Saturday, October 11, 2014

Basemap raster clipping with a shapefile

 Basemap is a great library for mapping faster than other python options, but there are some usual things I couldn't find how to do. Clipping a raster using a shape is one of them. Here's how do I do it
The output
As usual, all the code can be found at GitHub

Getting some data

The example plots some elevation data, taken from the SRTM. After looking for some options, the easiest to work with was this one:
The shapefile will be the border of Andorra, taken from Natural Earth
The result is a little poor because the resolution is low, but works well for the example.

The script

from mpl_toolkits.basemap import Basemap
from matplotlib.path import Path
from matplotlib.patches import PathPatch
import matplotlib.pyplot as plt
from osgeo import gdal
import numpy
import shapefile

fig = plt.figure()
ax = fig.add_subplot(111)

sf = shapefile.Reader("ne_10m_admin_0_countries")

for shape_rec in sf.shapeRecords():
    if shape_rec.record[3] == 'Andorra':
        vertices = []
        codes = []
        pts = shape_rec.shape.points
        prt = list( + [len(pts)]
        for i in range(len(prt) - 1):
            for j in range(prt[i], prt[i+1]):
                vertices.append((pts[j][0], pts[j][1]))
            codes += [Path.MOVETO]
            codes += [Path.LINETO] * (prt[i+1] - prt[i] -2)
            codes += [Path.CLOSEPOLY]
        clip = Path(vertices, codes)
        clip = PathPatch(clip, transform=ax.transData)

m = Basemap(llcrnrlon=1.4,
    resolution = None, 
    projection = 'cyl')

ds = gdal.Open('srtm_37_04.tif')
data = ds.ReadAsArray()

gt = ds.GetGeoTransform()
x = numpy.linspace(gt[0], gt[0] + gt[1] * data.shape[1], data.shape[1])
y = numpy.linspace(gt[3], gt[3] + gt[5] * data.shape[0], data.shape[0])

xx, yy = numpy.meshgrid(x, y)

cs = m.contourf(xx,yy,data,range(0, 3600, 200))

for contour in cs.collections:
  • I used the pyshp library for reading the shapefile, since Fiona and GDAL don't work well together, and OGR was longer
  • Lines 14 to 27 create the path. A Matplotlib path is made by two arrays. One with the points (called vertices in the script), and the other with the functions for every point (called codes)
    • In our case, only straight lines have to be used, so there will be a MOVETO to indicate the beginning of the polygon, many LINETO to create the segments and one CLOSEPOLY for closing it
    • Of course, only the polygon for Andorra has to be used. I get it from the shapefile attributes
    •  The prt array is for managing multipolygons, which is not the case, but the code will create correct clipping for multipolygons
    • The path is created using the Path function, and then added to a PathPatch, to be able to use it as a closed polygon. Note the trasnform=ax.transData attribute. This assumes the polygon coordinates to be the ones used in the data (longitudes and latitudes in our case). More information here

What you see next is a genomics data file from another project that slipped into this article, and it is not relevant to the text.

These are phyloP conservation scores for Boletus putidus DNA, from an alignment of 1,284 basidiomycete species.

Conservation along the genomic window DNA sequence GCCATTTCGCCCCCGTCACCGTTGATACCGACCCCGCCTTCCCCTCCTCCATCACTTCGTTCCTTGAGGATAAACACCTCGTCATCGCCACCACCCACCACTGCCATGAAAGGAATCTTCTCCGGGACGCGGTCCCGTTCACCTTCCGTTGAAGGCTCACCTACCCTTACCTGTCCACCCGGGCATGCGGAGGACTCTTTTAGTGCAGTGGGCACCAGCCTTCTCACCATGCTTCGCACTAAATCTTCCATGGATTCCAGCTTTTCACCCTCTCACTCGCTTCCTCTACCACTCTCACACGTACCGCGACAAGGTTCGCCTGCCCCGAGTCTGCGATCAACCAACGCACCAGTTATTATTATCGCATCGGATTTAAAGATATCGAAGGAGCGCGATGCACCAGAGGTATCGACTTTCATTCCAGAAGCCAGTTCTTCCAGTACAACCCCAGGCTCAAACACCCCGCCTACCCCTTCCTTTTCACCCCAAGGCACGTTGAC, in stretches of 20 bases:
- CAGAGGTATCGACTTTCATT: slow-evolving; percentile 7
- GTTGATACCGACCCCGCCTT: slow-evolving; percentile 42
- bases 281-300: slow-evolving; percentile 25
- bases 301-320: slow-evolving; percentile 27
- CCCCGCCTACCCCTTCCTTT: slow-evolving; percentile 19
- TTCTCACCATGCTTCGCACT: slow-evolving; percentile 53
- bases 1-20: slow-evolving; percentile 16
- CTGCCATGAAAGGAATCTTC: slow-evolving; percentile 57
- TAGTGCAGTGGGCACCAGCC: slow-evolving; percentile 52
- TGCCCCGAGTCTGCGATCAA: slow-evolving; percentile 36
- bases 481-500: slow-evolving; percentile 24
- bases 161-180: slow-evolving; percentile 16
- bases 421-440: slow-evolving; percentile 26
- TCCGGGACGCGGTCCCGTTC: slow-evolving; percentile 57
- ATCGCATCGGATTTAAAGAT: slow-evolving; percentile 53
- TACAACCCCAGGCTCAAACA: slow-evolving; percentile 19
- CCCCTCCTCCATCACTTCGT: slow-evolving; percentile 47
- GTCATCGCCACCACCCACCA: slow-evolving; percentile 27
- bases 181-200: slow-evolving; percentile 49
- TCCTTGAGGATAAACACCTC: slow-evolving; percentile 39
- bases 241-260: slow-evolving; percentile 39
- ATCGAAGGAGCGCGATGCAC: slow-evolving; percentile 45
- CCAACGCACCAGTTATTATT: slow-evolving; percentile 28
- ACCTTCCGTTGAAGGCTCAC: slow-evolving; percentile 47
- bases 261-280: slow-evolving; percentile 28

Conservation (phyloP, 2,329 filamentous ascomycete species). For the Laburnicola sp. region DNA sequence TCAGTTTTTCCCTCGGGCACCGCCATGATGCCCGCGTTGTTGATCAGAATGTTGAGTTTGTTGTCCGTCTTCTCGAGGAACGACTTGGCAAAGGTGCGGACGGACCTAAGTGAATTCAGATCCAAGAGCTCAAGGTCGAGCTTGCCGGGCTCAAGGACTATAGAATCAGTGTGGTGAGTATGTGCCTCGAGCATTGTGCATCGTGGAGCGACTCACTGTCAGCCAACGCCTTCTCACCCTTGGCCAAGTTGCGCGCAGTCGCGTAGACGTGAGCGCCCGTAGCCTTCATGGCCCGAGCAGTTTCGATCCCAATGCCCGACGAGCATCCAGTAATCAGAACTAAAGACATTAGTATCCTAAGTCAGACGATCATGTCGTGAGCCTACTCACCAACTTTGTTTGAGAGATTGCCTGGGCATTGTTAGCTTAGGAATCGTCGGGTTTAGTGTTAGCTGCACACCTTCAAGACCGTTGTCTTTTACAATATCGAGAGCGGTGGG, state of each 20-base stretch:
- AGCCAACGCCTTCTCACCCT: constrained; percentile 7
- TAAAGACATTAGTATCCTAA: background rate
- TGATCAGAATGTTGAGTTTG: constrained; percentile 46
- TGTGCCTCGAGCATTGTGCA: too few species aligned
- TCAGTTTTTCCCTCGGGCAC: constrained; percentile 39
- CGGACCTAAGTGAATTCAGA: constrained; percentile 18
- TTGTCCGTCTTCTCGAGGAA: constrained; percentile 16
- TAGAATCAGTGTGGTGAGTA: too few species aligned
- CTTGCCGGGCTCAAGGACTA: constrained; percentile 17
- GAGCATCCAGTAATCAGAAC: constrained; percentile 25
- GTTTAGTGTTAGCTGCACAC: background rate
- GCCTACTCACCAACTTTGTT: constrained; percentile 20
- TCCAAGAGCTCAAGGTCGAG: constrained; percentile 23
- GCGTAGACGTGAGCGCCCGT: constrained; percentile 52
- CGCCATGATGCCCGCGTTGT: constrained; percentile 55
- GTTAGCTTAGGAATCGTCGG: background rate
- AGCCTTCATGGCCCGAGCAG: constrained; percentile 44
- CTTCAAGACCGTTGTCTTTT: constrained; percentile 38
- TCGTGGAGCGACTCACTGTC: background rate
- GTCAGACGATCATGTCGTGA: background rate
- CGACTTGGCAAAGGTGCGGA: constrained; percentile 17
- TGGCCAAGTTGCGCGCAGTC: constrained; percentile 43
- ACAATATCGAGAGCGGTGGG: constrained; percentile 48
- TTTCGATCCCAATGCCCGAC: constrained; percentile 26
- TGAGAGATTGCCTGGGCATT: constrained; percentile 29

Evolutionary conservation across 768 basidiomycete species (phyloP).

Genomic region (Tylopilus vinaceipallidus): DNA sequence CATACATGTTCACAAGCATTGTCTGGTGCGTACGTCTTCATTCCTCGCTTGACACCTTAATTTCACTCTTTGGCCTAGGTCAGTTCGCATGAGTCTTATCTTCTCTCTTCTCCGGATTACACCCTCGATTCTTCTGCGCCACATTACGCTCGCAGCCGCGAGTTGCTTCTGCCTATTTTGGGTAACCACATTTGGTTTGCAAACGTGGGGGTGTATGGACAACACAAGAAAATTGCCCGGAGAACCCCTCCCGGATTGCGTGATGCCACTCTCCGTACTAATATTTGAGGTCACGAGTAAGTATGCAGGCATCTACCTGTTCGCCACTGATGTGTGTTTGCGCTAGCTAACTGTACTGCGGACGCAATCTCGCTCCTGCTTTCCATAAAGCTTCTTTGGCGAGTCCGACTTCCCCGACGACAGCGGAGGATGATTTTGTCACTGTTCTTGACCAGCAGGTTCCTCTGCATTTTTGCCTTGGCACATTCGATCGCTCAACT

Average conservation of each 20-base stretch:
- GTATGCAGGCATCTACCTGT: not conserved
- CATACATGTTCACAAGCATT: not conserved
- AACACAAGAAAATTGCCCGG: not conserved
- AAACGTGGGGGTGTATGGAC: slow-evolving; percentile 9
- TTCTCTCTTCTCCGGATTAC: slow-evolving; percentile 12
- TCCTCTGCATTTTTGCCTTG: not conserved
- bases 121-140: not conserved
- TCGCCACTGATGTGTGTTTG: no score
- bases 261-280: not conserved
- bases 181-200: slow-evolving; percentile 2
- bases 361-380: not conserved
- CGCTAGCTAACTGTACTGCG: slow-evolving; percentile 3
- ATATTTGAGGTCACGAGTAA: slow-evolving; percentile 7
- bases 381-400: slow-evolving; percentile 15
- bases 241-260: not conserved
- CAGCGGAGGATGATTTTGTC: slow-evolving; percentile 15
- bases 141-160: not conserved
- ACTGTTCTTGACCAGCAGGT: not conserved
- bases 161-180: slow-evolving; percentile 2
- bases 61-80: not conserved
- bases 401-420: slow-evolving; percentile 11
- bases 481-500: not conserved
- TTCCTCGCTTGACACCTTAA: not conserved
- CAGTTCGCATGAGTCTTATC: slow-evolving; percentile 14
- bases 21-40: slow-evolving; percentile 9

• Next code lines draw the map as usual. I have used a latlon projection, so all the values for the raster and shapefile can be used directly. If the output raster was in an other projection, the shapefile coordinates should be appended to the path using the output projection (m(pts[j][0], pts[j][1]))
  • The x and y coordinates are calculated from the GDAL geotransform, and then turned into a matrix using meshgrid
  • The clipping itself is made in the lines 48 and 49. For each drawn element, the method set_clip_path is applied



  1. Nice share! But have you tried other projection methods? I've tried Mercator projection method('Merc') and others but it didn't work. I don't know why. It seems that this solution only works for 'cyl' projection method.... Any solution for other projection method like Mercator?

    1. Hi, sorry for answering so late!

      The shapefile must be in lat lon projection (cyl, in basemap), but the final map, doesn't. To use it with other coordinates, the vertices should be reprojected into the map projection:

      vertices = m(vertices)


    2. Hi Roger,

      Thanks a lot. I've solved the problem. Now I still have a small question about the line " ax = fig.add_subplot(111) " at the beginning of the script. I wonder what "111" means here. Does it mean adding a subplot with the white color background(1,1,1)?


  2. Hi Shangxin,
    I wrote a tutorial which explains this:

    111 means that you are plotting a matrix of mps with one row and one column (the first two ones), and using the first one (the last one).

    211 would be a map above the other, and plotting the upper one. 212, would plot the lower.

    1. This comment has been removed by the author.

    2. Hi Roger,

      Thanks again. I got it! This is quite similar with Matlab's subplot definition. (1,1,1) would be more accessible than (111).


    3. Yes, it's based on the matlab notation. Actually, using (1,1,1) is also possible, but many people uses it in my way, and I got used to it. Separating the arguments makes it easier to understand.